Hernandez-Diaz S, Straub L, Bateman BT, et al. Risk of Autism after Prenatal Topiramate, Valproate, or Lamotrigine Exposure. N Engl J Med. 2024 Mar 21;390(12):1069-1079. doi: 10.1056/NEJMoa2309359. (Original study)

BACKGROUND: Maternal use of valproate during pregnancy has been associated with an increased risk of neurodevelopmental disorders in children. Although most studies of other antiseizure medications have not shown increased risks of these disorders, there are limited and conflicting data regarding the risk of autism spectrum disorder associated with maternal topiramate use.

METHODS: We identified a population-based cohort of pregnant women and their children within two health care utilization databases in the United States, with data from 2000 through 2020. Exposure to specific antiseizure medications was defined on the basis of prescription fills from gestational week 19 until delivery. Children who had been exposed to topiramate during the second half of pregnancy were compared with those unexposed to any antiseizure medication during pregnancy with respect to the risk of autism spectrum disorder. Valproate was used as a positive control, and lamotrigine was used as a negative control.

RESULTS: The estimated cumulative incidence of autism spectrum disorder at 8 years of age was 1.9% for the full population of children who had not been exposed to antiseizure medication (4,199,796 children). With restriction to children born to mothers with epilepsy, the incidence was 4.2% with no exposure to antiseizure medication (8815 children), 6.2% with exposure to topiramate (1030 children), 10.5% with exposure to valproate (800 children), and 4.1% with exposure to lamotrigine (4205 children). Propensity score-adjusted hazard ratios in a comparison with no exposure to antiseizure medication were 0.96 (95% confidence interval [CI], 0.56 to 1.65) for exposure to topiramate, 2.67 (95% CI, 1.69 to 4.20) for exposure to valproate, and 1.00 (95% CI, 0.69 to 1.46) for exposure to lamotrigine.

CONCLUSIONS: The incidence of autism spectrum disorder was higher among children prenatally exposed to the studied antiseizure medications than in the general population. However, after adjustment for indication and other confounders, the association was substantially attenuated for topiramate and lamotrigine, whereas an increased risk remained for valproate. (Funded by the National Institute of Mental Health.).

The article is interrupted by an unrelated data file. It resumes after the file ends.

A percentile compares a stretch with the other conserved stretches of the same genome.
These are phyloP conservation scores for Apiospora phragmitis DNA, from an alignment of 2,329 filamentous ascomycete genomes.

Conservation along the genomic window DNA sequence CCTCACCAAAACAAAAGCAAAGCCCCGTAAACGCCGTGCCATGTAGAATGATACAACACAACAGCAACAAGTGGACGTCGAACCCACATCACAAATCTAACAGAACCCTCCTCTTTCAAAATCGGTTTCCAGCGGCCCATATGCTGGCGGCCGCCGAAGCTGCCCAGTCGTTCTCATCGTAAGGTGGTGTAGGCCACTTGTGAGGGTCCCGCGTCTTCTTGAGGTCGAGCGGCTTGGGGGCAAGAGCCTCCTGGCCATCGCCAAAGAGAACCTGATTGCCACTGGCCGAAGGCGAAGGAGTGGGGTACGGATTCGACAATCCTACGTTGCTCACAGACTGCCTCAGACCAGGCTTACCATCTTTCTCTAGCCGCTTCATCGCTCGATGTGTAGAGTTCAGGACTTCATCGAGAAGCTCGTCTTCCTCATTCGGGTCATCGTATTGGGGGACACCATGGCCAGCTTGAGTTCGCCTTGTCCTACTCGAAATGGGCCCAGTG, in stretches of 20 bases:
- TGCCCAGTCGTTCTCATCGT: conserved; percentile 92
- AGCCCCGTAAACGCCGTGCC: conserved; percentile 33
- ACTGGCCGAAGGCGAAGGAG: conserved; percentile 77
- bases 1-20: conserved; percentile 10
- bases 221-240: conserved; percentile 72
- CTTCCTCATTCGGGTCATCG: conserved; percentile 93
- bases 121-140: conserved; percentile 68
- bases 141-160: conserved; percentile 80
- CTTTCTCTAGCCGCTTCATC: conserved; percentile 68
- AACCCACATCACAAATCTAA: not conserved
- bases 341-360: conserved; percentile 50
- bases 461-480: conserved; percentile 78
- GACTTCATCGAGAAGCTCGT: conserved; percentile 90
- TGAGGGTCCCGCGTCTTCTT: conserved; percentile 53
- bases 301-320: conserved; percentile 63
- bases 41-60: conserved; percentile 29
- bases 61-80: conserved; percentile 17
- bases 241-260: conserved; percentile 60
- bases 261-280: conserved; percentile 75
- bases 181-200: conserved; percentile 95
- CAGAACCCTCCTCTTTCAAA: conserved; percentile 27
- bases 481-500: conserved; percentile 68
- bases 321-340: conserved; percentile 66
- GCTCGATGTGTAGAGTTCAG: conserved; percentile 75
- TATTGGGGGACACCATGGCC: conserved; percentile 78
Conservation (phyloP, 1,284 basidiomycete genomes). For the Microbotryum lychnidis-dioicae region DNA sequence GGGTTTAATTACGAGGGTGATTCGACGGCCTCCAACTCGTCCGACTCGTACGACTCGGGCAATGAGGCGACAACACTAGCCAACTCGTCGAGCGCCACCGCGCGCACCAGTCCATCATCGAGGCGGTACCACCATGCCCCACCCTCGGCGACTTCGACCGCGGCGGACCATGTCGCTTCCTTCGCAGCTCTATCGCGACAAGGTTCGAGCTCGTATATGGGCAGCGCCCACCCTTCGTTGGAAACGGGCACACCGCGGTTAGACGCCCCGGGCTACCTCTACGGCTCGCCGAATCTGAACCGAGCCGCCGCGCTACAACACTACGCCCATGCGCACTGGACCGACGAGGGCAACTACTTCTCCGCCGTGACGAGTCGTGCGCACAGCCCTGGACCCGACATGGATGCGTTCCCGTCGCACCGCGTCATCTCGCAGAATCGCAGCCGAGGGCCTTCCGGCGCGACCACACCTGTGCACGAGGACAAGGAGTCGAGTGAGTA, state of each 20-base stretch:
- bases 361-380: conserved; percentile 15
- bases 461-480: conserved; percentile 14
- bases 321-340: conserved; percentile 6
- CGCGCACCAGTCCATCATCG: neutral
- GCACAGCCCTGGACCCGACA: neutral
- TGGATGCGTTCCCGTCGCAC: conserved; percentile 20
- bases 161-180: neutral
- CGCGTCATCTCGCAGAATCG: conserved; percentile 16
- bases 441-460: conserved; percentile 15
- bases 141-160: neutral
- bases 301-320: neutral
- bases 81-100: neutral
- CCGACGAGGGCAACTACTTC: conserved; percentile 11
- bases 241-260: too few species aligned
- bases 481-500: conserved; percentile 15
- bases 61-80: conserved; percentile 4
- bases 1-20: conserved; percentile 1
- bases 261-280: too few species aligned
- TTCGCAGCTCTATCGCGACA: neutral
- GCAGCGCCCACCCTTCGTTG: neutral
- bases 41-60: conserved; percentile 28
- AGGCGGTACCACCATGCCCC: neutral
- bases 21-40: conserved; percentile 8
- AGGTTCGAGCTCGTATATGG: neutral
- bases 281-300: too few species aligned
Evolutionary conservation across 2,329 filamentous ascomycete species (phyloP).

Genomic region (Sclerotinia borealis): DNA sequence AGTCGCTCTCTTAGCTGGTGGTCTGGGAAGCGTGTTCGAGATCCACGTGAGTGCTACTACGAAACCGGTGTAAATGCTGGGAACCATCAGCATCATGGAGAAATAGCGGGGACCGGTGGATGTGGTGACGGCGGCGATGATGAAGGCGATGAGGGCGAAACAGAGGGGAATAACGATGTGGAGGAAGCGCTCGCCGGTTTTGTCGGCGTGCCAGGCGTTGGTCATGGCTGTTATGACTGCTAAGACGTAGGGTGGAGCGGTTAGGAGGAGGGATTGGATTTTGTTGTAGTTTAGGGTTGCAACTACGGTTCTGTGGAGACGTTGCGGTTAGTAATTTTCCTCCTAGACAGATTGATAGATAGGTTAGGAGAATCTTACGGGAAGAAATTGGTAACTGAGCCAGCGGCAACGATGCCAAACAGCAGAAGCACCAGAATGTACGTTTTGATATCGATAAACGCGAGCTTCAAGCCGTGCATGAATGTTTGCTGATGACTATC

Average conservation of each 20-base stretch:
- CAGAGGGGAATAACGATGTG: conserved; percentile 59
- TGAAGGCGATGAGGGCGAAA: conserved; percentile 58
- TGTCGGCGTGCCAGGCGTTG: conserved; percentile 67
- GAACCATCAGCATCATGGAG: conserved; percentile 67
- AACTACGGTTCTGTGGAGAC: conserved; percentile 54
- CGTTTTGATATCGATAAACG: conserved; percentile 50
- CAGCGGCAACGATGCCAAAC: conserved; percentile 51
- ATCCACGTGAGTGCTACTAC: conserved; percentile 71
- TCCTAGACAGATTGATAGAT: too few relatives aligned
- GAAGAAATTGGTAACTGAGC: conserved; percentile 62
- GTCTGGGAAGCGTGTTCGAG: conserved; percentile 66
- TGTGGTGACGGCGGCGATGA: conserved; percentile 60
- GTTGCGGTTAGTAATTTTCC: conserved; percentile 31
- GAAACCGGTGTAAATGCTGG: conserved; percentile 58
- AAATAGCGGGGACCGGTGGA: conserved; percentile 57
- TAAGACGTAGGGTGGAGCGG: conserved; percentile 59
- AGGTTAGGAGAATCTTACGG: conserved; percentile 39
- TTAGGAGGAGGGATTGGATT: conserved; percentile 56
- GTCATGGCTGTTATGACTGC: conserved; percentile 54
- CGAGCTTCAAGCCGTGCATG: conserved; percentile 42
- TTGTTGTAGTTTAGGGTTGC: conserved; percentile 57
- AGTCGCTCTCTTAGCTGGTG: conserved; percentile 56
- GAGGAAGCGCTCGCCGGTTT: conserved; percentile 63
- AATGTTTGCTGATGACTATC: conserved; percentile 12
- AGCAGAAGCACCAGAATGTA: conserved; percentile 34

Discipline Area Score
FM/GP/Mental Health 7 / 7
Psychiatry 6 / 7
Neurology 6 / 7
Obstetrics 6 / 7
General Internal Medicine-Primary Care(US) 6 / 7
Family Medicine (FM)/General Practice (GP) 6 / 7
Comments from MORE raters

FM/GP/Mental Health rater

Excellent paper in a very relevant area with new information that is clinically valuable.

General Internal Medicine-Primary Care(US) rater

This publication shares new and important information derived from a very large cohort. The follow-up was fairly lengthy ensuring that cases of ASD would be identified. I think this information is relevant to primary care physicians and likely to others who might prescribe these medications for a range of indications.

Neurology rater

A very nice and well conducted study.

Neurology rater

Clinical use of topiramate, valproate, and lamotrigine is quite extensive, so it is very important for neurologists, pediatricians, and psychiatrists to understand well the level of risk in an era of myths and prejudices.

Obstetrics rater

It is already recommended to avoid valproate in pregnancy because of major congenital anomalies, so the increased risk for ASD is of secondary importance.

Obstetrics rater

The results of this study will help when counseling pregnant women who require anti-seizure medication.
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